The glass beach house was supposed to be the getaway that Susan needed. Eager to help her transplanted family set down roots in their new town—and desperate for some kid-free conversation—she invites her new neighbors to join in on a week-long sublet with her and her workaholic husband.

Over the course of the first evening, liquor loosens inhibitions and lips. The three couples begin picking up on the others’ marital tensions and work frustrations, as well as revealing their own. But someone says too much. And the next morning one of the women is discovered dead on the private beach.

Town detective Gabby Watkins must figure out who permanently silenced the deceased. As she investigates, she learns that everyone in the glass house was hiding something that could tie them to the murder, and that the biggest secrets of all are often in plain sight for anyone willing to look.

As the couples gather in the beach house, prepared to enjoy their getaway, it isn’t long until their lives are upended by the murder of one of them.

Alternating narrators tell the stories in One Little Secret: from Gabby, the detective, working on a sexual assault case and now a murder, to the individual spouses who have to hide their secrets.

I felt such compassion for Jenny, whose abusive husband has a lot to protect, as well. And then Susan must cover for her husband, just in case he has more to hide than she knows.

Going back and forth between the story tellers and what they each stood to lose, I was unable to accurately figure out who had done the final deeds. A 4.5 star read.

***

REVIEW: TAKES ONE TO KNOW ONE, BY SUSAN ISAACS

 

Just a few years ago, Corie Geller was busting terrorists as an agent for the FBI. But at thirty-five, she traded in her badge for the stability of marriage and motherhood. Now Corie is married to the brilliant and remarkably handsome Judge Josh Geller and is the adoptive mother of his lovely 14-year-old daughter. Between cooking meals and playing chauffeur, Corie scouts Arabic fiction for a few literary agencies and, on Wednesdays, has lunch with her fellow Shorehaven freelancers at a so-so French restaurant. Life is, as they say, fine.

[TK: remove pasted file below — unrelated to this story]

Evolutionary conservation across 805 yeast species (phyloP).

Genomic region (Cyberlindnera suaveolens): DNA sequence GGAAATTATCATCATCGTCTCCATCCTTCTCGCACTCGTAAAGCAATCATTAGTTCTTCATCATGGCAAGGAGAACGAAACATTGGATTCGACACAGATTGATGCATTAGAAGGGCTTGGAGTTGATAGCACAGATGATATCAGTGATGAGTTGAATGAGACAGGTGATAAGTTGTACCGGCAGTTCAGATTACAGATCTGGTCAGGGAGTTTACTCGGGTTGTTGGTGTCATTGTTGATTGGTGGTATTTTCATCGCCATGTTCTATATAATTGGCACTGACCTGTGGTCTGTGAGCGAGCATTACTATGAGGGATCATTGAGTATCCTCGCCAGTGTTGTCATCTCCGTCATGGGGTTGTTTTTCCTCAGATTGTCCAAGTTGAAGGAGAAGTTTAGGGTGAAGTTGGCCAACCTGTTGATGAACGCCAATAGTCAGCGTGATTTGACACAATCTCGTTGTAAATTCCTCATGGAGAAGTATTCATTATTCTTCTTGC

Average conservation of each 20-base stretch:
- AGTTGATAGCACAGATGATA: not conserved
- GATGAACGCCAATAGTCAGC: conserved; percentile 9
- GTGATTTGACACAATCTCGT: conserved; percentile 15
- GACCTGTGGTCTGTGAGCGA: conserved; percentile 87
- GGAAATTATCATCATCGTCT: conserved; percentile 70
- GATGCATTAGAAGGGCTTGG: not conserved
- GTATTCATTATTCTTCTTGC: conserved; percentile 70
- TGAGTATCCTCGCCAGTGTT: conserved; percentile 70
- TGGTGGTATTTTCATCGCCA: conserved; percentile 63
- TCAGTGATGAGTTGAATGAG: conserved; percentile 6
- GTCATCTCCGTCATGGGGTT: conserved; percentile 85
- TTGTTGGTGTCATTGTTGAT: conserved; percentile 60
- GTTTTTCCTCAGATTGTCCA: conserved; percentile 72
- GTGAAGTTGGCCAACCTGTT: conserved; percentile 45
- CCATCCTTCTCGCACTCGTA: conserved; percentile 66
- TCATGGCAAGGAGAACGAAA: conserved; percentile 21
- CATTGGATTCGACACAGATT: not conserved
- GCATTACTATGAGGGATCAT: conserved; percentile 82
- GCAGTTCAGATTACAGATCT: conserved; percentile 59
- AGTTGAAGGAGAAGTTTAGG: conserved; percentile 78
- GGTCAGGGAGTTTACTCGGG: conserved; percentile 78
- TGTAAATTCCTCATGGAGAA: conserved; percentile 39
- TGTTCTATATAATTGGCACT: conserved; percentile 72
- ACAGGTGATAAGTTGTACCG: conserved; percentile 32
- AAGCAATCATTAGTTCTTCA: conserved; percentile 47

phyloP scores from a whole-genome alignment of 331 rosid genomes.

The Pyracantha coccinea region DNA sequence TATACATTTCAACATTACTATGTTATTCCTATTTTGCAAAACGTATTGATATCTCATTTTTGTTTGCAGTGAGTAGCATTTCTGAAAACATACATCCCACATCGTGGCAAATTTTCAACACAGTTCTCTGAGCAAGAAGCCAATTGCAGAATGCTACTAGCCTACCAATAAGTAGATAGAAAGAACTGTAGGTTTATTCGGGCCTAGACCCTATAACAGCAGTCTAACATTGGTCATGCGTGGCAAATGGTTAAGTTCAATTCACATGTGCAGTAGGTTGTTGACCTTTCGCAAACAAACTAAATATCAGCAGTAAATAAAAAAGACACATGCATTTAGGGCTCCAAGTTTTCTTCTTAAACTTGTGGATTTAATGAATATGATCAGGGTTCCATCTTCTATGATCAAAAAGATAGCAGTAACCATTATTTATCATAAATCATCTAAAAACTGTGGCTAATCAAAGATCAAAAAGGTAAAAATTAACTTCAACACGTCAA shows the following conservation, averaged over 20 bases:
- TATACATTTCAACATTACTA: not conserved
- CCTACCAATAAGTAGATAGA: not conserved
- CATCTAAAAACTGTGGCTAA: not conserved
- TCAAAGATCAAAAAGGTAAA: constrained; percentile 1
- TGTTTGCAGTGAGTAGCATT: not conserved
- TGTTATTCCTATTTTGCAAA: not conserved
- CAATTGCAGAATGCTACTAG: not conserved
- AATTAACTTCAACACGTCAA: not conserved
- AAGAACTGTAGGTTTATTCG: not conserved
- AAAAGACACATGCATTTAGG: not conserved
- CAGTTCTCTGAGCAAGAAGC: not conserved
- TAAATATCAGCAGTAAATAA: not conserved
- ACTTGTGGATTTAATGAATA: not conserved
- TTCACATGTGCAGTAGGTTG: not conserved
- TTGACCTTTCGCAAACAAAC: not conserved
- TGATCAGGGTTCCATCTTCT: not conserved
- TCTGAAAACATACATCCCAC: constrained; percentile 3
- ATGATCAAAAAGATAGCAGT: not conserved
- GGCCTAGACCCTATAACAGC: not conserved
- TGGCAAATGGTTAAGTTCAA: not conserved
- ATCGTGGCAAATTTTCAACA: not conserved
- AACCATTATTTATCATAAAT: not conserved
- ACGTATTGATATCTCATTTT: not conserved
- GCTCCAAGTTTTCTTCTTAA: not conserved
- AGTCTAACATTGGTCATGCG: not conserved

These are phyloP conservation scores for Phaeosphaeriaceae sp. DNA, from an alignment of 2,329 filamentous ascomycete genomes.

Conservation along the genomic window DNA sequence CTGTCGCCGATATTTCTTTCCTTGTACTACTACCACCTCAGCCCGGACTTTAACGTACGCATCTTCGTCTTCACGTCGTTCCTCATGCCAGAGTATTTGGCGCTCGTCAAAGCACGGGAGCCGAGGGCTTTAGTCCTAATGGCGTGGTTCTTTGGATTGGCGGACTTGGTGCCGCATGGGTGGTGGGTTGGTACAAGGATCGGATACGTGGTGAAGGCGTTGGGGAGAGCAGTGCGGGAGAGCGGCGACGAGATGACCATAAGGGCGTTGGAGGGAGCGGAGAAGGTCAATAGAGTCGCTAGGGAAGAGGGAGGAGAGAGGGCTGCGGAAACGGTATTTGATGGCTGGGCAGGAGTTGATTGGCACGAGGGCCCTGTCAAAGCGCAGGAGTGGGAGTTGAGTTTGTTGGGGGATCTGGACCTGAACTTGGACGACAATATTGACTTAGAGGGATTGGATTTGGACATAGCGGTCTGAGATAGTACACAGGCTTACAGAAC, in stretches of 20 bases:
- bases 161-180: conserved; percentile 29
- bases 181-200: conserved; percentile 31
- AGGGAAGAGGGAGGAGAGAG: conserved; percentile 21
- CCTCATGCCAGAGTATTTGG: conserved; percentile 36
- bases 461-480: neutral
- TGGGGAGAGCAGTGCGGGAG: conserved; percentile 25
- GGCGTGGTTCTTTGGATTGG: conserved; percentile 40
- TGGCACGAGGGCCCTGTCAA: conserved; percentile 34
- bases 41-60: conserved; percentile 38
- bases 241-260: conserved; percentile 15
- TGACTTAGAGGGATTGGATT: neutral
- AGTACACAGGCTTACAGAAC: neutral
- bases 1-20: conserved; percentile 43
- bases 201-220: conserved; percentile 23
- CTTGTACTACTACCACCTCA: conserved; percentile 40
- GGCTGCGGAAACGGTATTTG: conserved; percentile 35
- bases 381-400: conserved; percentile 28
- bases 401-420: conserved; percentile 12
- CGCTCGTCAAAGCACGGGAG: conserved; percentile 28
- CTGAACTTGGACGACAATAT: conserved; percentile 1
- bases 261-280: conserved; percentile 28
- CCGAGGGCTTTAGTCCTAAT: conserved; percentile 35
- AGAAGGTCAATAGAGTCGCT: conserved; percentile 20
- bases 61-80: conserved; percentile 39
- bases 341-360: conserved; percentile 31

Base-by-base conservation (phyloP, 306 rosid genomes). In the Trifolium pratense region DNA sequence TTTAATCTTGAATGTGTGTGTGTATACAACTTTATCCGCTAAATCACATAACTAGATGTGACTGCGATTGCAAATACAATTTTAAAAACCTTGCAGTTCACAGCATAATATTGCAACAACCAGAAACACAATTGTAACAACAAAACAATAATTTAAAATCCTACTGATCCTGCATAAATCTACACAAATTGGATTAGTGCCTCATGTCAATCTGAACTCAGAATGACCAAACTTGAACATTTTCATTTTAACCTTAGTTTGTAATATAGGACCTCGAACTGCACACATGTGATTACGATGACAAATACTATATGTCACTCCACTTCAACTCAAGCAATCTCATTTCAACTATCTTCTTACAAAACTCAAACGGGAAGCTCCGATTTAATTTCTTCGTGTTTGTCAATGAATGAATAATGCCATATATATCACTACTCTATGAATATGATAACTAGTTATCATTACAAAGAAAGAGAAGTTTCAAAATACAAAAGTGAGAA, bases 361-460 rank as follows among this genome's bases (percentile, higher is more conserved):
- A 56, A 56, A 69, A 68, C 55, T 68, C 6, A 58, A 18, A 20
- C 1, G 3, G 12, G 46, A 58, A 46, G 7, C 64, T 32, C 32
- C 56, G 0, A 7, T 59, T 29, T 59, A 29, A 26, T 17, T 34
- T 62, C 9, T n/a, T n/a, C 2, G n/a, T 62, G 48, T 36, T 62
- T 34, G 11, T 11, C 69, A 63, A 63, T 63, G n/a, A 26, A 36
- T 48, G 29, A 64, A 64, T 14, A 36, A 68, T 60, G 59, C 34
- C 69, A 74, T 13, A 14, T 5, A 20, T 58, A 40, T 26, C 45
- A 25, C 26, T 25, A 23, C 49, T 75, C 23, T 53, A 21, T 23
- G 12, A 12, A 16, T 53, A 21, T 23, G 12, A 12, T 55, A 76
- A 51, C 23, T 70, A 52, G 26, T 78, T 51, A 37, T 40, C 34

But at her weekly lunches, Corie senses that something’s off. Pete Delaney, a milquetoast package designer, always shows up early, sits in the same spot (often with a different phone in hand), and keeps one eye on the Jeep he parks in the lot across the street. Corie intuitively feels that Pete is hiding something—and as someone who is accustomed to keeping her FBI past from her new neighbors, she should know. But does Pete really have a shady alternate life, or is Corie just imagining things, desperate to add some spark to her humdrum suburban existence? She decides that the only way to find out is to dust off her FBI toolkit and take a deep dive into Pete Delaney’s affairs.

 

I enjoyed the interesting thought processes of our first-person narrator, Corie; I also liked how she was able to hide her history with the FBI and seemingly settle into suburban life.

We follow along as her fascination with Pete Delaney became an obsession, but she very skillfully wended her way through the trail that ultimately led to answers.

Before the fast-paced culmination of Takes One To Know One, the story was a little bit tedious, but because I enjoy the author and also liked the character of Corie, I kept plugging away. In the end, I was biting my nails as the intensity ratcheted up exponentially. This one earned 4.5 stars.

***

REVIEW: THE NANNY, BY GILLY MACMILLAN